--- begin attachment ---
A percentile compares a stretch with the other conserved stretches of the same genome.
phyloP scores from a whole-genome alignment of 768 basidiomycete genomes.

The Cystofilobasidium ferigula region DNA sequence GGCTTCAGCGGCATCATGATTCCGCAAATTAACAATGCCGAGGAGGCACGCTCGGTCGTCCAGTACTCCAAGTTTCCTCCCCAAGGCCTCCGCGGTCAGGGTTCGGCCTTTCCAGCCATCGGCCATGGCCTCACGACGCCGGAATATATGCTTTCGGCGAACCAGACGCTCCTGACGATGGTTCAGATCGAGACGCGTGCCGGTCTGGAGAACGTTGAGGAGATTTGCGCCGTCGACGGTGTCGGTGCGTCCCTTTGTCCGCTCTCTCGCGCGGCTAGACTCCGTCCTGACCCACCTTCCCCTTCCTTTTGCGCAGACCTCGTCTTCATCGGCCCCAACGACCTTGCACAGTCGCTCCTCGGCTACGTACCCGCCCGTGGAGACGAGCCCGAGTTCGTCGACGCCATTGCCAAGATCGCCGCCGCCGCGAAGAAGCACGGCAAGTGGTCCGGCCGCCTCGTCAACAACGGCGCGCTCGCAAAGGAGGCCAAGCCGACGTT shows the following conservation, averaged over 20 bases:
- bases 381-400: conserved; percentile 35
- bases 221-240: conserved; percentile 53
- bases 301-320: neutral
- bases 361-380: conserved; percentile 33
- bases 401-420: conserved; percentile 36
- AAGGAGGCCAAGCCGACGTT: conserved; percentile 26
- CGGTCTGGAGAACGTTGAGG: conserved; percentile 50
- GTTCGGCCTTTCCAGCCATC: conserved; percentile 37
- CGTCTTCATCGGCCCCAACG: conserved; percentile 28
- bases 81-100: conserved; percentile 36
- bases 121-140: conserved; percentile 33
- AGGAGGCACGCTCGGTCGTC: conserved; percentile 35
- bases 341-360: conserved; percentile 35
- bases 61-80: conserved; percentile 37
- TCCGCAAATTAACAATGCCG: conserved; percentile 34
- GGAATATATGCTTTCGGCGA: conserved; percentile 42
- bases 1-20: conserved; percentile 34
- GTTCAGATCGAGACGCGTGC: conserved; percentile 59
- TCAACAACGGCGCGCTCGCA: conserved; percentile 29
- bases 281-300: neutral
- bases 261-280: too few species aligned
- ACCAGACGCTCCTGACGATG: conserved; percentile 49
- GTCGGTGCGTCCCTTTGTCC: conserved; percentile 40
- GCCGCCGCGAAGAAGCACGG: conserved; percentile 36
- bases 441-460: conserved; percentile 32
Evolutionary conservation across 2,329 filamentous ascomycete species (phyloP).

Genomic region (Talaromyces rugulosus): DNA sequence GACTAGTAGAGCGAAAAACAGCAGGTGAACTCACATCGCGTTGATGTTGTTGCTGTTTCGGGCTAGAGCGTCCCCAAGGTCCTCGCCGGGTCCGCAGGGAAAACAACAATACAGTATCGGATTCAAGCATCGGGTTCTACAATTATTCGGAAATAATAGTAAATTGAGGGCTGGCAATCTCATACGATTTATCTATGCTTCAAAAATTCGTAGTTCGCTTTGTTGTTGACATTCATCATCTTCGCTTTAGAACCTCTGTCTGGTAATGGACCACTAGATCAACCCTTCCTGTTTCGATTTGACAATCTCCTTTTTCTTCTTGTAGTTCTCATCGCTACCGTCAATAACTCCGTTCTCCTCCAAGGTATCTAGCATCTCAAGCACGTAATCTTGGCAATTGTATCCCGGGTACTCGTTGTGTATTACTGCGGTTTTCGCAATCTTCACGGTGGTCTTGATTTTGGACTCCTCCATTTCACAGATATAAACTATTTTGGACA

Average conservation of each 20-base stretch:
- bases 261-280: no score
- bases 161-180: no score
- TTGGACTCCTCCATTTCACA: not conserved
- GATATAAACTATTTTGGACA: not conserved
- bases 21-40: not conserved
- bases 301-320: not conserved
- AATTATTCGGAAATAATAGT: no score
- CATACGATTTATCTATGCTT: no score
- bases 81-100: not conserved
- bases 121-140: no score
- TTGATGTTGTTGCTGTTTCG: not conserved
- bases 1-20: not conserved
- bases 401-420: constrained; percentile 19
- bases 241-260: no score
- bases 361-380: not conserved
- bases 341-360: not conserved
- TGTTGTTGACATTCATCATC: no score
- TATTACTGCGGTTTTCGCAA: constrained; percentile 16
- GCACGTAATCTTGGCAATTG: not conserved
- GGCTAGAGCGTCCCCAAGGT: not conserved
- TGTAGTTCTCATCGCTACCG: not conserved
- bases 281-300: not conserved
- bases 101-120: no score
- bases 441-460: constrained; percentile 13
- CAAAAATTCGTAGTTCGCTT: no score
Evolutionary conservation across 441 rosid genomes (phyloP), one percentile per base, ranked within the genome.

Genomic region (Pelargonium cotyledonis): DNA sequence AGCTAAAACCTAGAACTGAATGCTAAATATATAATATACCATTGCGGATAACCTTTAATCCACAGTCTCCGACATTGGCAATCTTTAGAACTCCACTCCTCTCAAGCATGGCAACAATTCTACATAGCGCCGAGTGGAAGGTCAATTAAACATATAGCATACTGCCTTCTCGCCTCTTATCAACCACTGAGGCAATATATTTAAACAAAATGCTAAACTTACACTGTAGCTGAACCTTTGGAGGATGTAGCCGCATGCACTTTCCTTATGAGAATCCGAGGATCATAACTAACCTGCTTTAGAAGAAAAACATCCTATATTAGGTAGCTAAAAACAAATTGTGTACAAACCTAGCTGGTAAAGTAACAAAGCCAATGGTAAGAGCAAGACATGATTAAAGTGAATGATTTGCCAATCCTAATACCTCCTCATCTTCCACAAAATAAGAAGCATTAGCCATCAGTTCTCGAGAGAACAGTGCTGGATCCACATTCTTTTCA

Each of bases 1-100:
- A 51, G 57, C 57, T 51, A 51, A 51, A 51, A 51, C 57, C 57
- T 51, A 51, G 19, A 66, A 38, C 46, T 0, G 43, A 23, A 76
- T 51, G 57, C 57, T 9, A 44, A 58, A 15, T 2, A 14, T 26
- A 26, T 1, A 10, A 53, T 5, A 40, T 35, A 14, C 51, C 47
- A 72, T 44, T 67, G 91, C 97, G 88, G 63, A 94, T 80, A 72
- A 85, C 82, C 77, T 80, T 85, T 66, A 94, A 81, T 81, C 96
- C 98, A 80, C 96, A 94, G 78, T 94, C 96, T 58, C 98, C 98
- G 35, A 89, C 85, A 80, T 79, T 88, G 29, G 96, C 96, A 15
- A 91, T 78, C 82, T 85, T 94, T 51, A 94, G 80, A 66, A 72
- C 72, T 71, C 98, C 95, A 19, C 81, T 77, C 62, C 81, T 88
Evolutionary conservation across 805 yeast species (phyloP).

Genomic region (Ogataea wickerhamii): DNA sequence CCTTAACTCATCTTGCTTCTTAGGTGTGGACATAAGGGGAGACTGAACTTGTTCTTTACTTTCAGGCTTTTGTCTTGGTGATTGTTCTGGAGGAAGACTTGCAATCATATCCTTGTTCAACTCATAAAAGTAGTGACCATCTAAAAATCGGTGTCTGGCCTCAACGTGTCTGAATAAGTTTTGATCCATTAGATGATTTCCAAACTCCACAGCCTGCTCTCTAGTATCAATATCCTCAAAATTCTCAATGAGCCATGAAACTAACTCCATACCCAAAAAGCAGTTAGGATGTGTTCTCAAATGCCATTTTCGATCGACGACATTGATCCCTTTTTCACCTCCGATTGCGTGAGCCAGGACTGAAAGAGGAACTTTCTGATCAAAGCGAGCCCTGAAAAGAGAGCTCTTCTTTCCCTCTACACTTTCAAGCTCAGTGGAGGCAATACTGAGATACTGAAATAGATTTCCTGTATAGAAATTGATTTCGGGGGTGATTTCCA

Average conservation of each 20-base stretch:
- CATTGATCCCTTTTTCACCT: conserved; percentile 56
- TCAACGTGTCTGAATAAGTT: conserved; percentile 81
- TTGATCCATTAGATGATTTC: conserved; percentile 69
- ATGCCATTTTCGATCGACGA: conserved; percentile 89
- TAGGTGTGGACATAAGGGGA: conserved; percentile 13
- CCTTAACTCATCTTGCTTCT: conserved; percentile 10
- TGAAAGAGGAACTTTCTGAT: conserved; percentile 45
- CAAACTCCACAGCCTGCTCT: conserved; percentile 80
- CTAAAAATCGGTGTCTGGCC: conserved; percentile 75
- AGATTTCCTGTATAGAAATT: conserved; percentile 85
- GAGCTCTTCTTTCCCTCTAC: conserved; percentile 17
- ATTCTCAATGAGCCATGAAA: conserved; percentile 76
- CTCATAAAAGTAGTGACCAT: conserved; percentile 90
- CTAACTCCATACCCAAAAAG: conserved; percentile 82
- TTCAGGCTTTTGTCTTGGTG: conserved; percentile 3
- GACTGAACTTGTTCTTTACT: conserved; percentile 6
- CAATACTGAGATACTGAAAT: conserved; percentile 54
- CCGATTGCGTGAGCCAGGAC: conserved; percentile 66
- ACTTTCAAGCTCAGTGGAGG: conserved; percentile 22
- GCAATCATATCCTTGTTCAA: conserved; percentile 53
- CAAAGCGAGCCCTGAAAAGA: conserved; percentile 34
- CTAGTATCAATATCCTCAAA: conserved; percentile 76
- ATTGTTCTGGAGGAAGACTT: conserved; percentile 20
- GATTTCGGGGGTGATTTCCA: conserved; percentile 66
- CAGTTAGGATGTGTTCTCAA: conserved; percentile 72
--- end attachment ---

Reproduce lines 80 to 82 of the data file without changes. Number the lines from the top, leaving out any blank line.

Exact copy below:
- CAAACTCCACAGCCTGCTCT: conserved; percentile 80
- CTAAAAATCGGTGTCTGGCC: conserved; percentile 75
- AGATTTCCTGTATAGAAATT: conserved; percentile 85